It’s not like the movies

Meditation doesn’t always look like a Buddhist monk sat on top of a mountain chanting Om. You can do it anyway you find comfortable. Personally, I just plonk myself down on my yoga mat, either sitting on lying, whatever I fancy and breathe. Make sure you’re wearing something comfortable, because the last thing you want when you’re meditating is to be thinking about how tight the waistband of your jeans is.

It doesn’t take up loads of time.

I try to meditate for 10 minutes a day. This fits into my schedule and it’s not too time-consuming. I like to practice meditation after a workout or yoga practice, because I can just tack ten minutes on to the end of it. You can do it for longer if you have the time or shorter, depending on how long you have.

It’s hard to start with…

I am someone who really struggles to quieten my mind. It’s always whirring with thoughts and worries and I’m always thinking about the next thing that needs doing. Meditation is really hard to start with, because bringing your mind back to the present when it starts wandering isn’t something we do on a daily basis.

But it gets easier

The more you meditate, the easier it gets. The worries subside and it becomes so much easier to just focus on your breathing and appreciate your surroundings.

Have you ever tried meditation? Let me know in the comments! 

Rachel x-x-x

 

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How To Be Alone

As an introvert, being alone is something I’m pretty skilled at. I love being alone, I crave it, and when I don’t get it, life feels pretty overwhelming. But not everyone feels that way. There seems to be a misconception that being alone equals loneliness when actually that is far from the truth.

Nowadays, alone time is rare. There’s always something to be doing or someone to meet up with, so getting some time alone is something that you need to make a priority, because being alone can be so beneficial. Even if you live with a partner or housemates, it’s important that you make time for yourself too.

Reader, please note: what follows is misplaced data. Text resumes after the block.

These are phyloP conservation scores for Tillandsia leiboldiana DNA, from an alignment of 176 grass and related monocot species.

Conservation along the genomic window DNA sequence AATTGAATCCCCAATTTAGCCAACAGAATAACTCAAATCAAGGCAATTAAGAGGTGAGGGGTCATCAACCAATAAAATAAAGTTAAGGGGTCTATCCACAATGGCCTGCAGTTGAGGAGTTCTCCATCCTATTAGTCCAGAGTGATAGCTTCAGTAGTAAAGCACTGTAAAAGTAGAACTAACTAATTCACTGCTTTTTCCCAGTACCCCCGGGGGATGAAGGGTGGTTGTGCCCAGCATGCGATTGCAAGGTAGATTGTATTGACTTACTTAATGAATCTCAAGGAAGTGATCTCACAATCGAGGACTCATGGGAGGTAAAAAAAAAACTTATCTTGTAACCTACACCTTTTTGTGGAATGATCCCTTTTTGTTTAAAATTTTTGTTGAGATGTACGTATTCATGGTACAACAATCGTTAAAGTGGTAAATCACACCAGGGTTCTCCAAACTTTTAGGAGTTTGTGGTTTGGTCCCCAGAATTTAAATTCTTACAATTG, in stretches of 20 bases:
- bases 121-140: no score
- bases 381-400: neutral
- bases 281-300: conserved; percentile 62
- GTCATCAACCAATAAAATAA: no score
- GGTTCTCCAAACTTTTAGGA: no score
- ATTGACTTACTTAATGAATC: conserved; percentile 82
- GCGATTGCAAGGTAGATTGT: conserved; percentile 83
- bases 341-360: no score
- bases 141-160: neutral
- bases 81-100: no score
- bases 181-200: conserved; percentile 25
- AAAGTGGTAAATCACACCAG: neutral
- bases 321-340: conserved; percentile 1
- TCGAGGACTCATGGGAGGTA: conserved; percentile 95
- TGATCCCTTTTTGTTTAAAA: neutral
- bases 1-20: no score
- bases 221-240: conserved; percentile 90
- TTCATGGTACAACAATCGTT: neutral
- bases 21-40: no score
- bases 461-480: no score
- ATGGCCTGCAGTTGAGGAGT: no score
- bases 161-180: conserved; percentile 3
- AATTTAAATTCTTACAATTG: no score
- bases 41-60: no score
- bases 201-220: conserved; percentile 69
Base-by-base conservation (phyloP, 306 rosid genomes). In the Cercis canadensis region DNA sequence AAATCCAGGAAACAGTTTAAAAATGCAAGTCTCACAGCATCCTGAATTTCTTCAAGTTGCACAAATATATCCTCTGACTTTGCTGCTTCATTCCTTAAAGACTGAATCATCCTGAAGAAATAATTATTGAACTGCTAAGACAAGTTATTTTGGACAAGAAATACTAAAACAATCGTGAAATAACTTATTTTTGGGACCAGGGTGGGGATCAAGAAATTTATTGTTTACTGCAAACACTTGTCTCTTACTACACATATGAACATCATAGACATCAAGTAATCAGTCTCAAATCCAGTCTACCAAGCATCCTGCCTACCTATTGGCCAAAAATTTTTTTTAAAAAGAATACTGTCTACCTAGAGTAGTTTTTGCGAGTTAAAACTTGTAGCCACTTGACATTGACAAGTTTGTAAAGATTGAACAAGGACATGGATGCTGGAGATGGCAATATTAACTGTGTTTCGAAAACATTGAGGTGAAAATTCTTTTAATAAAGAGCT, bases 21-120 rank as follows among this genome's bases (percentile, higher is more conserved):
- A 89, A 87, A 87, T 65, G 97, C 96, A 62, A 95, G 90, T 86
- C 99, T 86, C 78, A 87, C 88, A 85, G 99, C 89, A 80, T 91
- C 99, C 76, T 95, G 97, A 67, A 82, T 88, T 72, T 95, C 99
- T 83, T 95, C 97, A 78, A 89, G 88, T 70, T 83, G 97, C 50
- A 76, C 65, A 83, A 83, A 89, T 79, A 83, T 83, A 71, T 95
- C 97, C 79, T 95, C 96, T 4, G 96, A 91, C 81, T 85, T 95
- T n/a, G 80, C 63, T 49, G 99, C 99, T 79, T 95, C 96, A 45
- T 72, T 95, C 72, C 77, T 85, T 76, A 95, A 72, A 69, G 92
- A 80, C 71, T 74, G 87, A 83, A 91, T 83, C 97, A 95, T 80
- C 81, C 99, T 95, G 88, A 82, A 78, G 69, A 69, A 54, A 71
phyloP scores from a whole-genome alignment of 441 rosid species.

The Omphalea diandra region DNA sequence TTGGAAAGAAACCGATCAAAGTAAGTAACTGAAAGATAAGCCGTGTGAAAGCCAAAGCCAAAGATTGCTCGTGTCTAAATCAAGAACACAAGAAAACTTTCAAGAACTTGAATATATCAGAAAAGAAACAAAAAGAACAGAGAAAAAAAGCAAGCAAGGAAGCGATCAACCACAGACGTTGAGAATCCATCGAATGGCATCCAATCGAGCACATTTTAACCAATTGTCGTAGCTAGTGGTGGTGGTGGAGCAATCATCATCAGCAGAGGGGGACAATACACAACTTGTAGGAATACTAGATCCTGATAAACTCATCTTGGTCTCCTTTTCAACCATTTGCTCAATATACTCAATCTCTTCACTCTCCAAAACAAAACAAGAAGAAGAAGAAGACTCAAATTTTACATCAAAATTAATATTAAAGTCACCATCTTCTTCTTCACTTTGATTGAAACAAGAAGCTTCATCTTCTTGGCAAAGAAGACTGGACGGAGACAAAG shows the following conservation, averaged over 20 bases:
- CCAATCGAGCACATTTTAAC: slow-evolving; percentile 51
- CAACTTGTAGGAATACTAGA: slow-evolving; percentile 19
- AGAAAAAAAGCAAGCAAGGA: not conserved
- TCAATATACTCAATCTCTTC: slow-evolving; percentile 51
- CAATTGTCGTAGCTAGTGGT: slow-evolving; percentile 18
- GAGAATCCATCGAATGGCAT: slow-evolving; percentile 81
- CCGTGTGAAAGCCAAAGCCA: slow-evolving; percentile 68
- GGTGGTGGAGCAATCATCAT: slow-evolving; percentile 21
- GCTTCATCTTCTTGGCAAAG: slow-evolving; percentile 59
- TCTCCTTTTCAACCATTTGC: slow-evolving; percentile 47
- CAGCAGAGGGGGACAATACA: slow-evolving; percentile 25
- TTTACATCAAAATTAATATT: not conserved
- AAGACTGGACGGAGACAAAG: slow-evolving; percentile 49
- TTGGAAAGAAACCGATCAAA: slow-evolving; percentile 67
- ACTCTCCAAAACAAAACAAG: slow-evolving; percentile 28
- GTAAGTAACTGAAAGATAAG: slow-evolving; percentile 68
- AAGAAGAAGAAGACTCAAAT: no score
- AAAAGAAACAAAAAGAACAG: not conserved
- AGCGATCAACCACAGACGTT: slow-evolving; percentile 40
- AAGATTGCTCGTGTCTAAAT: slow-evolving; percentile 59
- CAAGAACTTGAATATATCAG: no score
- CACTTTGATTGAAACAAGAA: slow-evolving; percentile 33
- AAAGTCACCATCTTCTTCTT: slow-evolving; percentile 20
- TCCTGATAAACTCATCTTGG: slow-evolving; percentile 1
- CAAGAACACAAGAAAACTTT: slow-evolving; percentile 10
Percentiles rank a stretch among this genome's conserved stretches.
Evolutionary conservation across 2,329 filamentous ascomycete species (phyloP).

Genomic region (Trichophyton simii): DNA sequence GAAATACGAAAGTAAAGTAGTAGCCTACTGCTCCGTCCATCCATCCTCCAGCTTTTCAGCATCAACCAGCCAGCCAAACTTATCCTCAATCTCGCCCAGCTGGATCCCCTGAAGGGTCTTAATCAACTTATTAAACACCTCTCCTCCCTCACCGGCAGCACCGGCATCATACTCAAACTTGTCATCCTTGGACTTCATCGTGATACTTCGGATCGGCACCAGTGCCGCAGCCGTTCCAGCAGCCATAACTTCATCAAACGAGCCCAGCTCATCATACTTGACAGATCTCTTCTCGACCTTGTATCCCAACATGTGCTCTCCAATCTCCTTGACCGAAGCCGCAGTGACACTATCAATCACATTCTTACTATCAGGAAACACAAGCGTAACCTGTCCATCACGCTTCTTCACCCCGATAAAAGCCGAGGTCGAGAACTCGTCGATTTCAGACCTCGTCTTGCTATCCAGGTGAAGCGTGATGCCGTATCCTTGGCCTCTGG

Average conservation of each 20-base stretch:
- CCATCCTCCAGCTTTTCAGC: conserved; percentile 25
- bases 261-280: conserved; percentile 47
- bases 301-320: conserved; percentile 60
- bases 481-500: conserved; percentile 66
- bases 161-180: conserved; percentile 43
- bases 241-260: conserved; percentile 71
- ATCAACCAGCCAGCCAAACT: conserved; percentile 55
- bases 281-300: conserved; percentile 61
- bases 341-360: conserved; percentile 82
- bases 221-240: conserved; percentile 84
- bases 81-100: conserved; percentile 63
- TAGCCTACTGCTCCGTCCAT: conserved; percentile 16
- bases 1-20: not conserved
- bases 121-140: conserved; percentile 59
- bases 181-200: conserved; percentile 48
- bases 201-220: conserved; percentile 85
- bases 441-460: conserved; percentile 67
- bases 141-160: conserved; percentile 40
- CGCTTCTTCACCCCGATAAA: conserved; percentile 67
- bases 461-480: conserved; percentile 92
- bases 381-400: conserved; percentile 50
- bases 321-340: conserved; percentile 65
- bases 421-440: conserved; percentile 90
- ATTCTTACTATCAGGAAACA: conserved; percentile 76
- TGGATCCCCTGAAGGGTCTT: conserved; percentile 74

You can think more clearly when you’re alone and you’ll be more productive as a result. It also gives you time for problem solving and deep thinking, and by understanding yourself better, your relationships will improve to.

But, for lots of people, spending time alone can be a challenge. Having spoken to some of my more extroverted friends, I’ve found that they hate being alone, and rarely go out and do anything by themselves.

I spend loads of time by myself and I love it, so whilst spending time with a group of people makes me feel incredibly nervous, doing things alone is just second nature to me.

So if you’re a person who struggles to spend time alone here are some ways that might help.

Understand why you always want to be around others

Some people just love social interaction and want to surround themselves with friends all the time. This is great, but make sure you’re not doing it purely because you don’t want to be alone. Being alone means time to think and that doesn’t appeal to everybody, because thinking too much can cause pain. But you also shouldn’t just be filling your time with seeing others as a way to avoid thinking.

(P.S. I’m not saying all extroverts are running from their thoughts!)

Start small

If you want to do more things on your own but aren’t sure where to start, then start small. Take yourself out shopping or for a coffee before moving onto some more daunting tasks like going to the cinema by yourself or for a meal. But, I promise that no one will think you’re weird for doing these things alone.

Embrace it

Alone time shouldn’t be scary. It’s the perfect excuse to do whatever you want with no judgement from anyone else. Get creative doing something you can’t usually do around your friends and you’ll soon find that you’re more focused on the activity than you are on being alone.